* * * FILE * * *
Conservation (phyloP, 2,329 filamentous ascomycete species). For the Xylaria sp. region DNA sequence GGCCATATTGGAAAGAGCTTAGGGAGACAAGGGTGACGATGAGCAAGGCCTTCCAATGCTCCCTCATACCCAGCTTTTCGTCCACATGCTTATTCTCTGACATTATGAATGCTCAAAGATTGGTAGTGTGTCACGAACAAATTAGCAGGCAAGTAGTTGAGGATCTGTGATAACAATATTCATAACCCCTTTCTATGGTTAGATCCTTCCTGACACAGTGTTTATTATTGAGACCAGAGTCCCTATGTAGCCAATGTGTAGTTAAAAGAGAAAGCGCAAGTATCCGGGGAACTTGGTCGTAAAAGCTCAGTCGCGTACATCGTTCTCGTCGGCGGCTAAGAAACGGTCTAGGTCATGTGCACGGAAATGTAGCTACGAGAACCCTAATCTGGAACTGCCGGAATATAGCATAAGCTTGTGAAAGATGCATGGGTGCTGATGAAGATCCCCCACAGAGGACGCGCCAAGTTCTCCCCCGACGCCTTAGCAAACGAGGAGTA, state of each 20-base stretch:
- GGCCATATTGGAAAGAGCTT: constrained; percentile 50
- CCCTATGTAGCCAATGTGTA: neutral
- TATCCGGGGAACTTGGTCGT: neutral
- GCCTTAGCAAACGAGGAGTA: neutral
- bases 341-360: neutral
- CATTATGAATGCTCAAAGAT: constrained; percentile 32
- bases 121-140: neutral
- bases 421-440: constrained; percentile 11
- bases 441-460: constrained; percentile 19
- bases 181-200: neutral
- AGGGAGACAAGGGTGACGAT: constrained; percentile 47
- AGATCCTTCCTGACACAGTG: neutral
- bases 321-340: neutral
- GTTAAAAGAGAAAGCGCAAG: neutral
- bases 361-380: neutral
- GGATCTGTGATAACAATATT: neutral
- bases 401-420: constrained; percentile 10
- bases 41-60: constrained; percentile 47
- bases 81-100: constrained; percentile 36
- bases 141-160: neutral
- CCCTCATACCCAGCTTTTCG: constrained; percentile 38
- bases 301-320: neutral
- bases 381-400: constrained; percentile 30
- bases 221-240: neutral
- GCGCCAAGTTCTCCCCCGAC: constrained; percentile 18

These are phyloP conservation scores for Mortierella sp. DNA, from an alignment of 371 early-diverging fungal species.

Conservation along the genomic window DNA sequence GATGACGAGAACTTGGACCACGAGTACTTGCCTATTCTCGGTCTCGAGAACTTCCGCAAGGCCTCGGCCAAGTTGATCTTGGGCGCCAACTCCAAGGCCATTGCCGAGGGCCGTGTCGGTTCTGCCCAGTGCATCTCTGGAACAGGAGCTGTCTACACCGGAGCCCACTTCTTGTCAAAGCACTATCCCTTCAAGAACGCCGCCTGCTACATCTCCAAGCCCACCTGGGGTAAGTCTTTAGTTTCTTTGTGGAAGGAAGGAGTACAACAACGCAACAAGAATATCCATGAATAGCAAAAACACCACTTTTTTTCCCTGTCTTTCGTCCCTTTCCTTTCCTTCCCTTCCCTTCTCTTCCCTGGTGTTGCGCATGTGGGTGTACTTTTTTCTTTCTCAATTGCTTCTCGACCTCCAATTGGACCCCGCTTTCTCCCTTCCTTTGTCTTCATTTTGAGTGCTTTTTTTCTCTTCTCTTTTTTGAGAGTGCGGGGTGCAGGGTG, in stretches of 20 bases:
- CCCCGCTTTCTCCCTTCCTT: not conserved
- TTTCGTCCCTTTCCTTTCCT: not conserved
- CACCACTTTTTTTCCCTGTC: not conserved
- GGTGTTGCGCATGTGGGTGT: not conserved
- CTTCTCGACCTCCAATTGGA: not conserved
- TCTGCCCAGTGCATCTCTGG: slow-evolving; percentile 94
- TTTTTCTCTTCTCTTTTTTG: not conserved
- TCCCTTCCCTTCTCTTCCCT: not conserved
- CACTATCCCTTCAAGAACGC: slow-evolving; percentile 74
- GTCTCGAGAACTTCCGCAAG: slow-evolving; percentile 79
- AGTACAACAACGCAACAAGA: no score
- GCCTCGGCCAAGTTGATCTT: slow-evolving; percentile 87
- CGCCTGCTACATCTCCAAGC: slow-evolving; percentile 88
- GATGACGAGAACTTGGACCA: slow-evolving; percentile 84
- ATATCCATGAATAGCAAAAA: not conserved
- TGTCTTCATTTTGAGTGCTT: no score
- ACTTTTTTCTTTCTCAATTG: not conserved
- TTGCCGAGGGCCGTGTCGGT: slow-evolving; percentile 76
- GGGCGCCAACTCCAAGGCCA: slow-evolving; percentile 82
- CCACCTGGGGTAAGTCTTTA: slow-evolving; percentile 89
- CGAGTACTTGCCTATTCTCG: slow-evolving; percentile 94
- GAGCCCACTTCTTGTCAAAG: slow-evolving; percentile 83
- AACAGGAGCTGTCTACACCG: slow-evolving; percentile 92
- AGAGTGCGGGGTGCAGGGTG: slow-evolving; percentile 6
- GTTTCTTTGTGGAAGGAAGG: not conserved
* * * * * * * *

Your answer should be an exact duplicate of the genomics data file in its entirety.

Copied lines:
Conservation (phyloP, 2,329 filamentous ascomycete species). For the Xylaria sp. region DNA sequence GGCCATATTGGAAAGAGCTTAGGGAGACAAGGGTGACGATGAGCAAGGCCTTCCAATGCTCCCTCATACCCAGCTTTTCGTCCACATGCTTATTCTCTGACATTATGAATGCTCAAAGATTGGTAGTGTGTCACGAACAAATTAGCAGGCAAGTAGTTGAGGATCTGTGATAACAATATTCATAACCCCTTTCTATGGTTAGATCCTTCCTGACACAGTGTTTATTATTGAGACCAGAGTCCCTATGTAGCCAATGTGTAGTTAAAAGAGAAAGCGCAAGTATCCGGGGAACTTGGTCGTAAAAGCTCAGTCGCGTACATCGTTCTCGTCGGCGGCTAAGAAACGGTCTAGGTCATGTGCACGGAAATGTAGCTACGAGAACCCTAATCTGGAACTGCCGGAATATAGCATAAGCTTGTGAAAGATGCATGGGTGCTGATGAAGATCCCCCACAGAGGACGCGCCAAGTTCTCCCCCGACGCCTTAGCAAACGAGGAGTA, state of each 20-base stretch:
- GGCCATATTGGAAAGAGCTT: constrained; percentile 50
- CCCTATGTAGCCAATGTGTA: neutral
- TATCCGGGGAACTTGGTCGT: neutral
- GCCTTAGCAAACGAGGAGTA: neutral
- bases 341-360: neutral
- CATTATGAATGCTCAAAGAT: constrained; percentile 32
- bases 121-140: neutral
- bases 421-440: constrained; percentile 11
- bases 441-460: constrained; percentile 19
- bases 181-200: neutral
- AGGGAGACAAGGGTGACGAT: constrained; percentile 47
- AGATCCTTCCTGACACAGTG: neutral
- bases 321-340: neutral
- GTTAAAAGAGAAAGCGCAAG: neutral
- bases 361-380: neutral
- GGATCTGTGATAACAATATT: neutral
- bases 401-420: constrained; percentile 10
- bases 41-60: constrained; percentile 47
- bases 81-100: constrained; percentile 36
- bases 141-160: neutral
- CCCTCATACCCAGCTTTTCG: constrained; percentile 38
- bases 301-320: neutral
- bases 381-400: constrained; percentile 30
- bases 221-240: neutral
- GCGCCAAGTTCTCCCCCGAC: constrained; percentile 18

These are phyloP conservation scores for Mortierella sp. DNA, from an alignment of 371 early-diverging fungal species.

Conservation along the genomic window DNA sequence GATGACGAGAACTTGGACCACGAGTACTTGCCTATTCTCGGTCTCGAGAACTTCCGCAAGGCCTCGGCCAAGTTGATCTTGGGCGCCAACTCCAAGGCCATTGCCGAGGGCCGTGTCGGTTCTGCCCAGTGCATCTCTGGAACAGGAGCTGTCTACACCGGAGCCCACTTCTTGTCAAAGCACTATCCCTTCAAGAACGCCGCCTGCTACATCTCCAAGCCCACCTGGGGTAAGTCTTTAGTTTCTTTGTGGAAGGAAGGAGTACAACAACGCAACAAGAATATCCATGAATAGCAAAAACACCACTTTTTTTCCCTGTCTTTCGTCCCTTTCCTTTCCTTCCCTTCCCTTCTCTTCCCTGGTGTTGCGCATGTGGGTGTACTTTTTTCTTTCTCAATTGCTTCTCGACCTCCAATTGGACCCCGCTTTCTCCCTTCCTTTGTCTTCATTTTGAGTGCTTTTTTTCTCTTCTCTTTTTTGAGAGTGCGGGGTGCAGGGTG, in stretches of 20 bases:
- CCCCGCTTTCTCCCTTCCTT: not conserved
- TTTCGTCCCTTTCCTTTCCT: not conserved
- CACCACTTTTTTTCCCTGTC: not conserved
- GGTGTTGCGCATGTGGGTGT: not conserved
- CTTCTCGACCTCCAATTGGA: not conserved
- TCTGCCCAGTGCATCTCTGG: slow-evolving; percentile 94
- TTTTTCTCTTCTCTTTTTTG: not conserved
- TCCCTTCCCTTCTCTTCCCT: not conserved
- CACTATCCCTTCAAGAACGC: slow-evolving; percentile 74
- GTCTCGAGAACTTCCGCAAG: slow-evolving; percentile 79
- AGTACAACAACGCAACAAGA: no score
- GCCTCGGCCAAGTTGATCTT: slow-evolving; percentile 87
- CGCCTGCTACATCTCCAAGC: slow-evolving; percentile 88
- GATGACGAGAACTTGGACCA: slow-evolving; percentile 84
- ATATCCATGAATAGCAAAAA: not conserved
- TGTCTTCATTTTGAGTGCTT: no score
- ACTTTTTTCTTTCTCAATTG: not conserved
- TTGCCGAGGGCCGTGTCGGT: slow-evolving; percentile 76
- GGGCGCCAACTCCAAGGCCA: slow-evolving; percentile 82
- CCACCTGGGGTAAGTCTTTA: slow-evolving; percentile 89
- CGAGTACTTGCCTATTCTCG: slow-evolving; percentile 94
- GAGCCCACTTCTTGTCAAAG: slow-evolving; percentile 83
- AACAGGAGCTGTCTACACCG: slow-evolving; percentile 92
- AGAGTGCGGGGTGCAGGGTG: slow-evolving; percentile 6
- GTTTCTTTGTGGAAGGAAGG: not conserved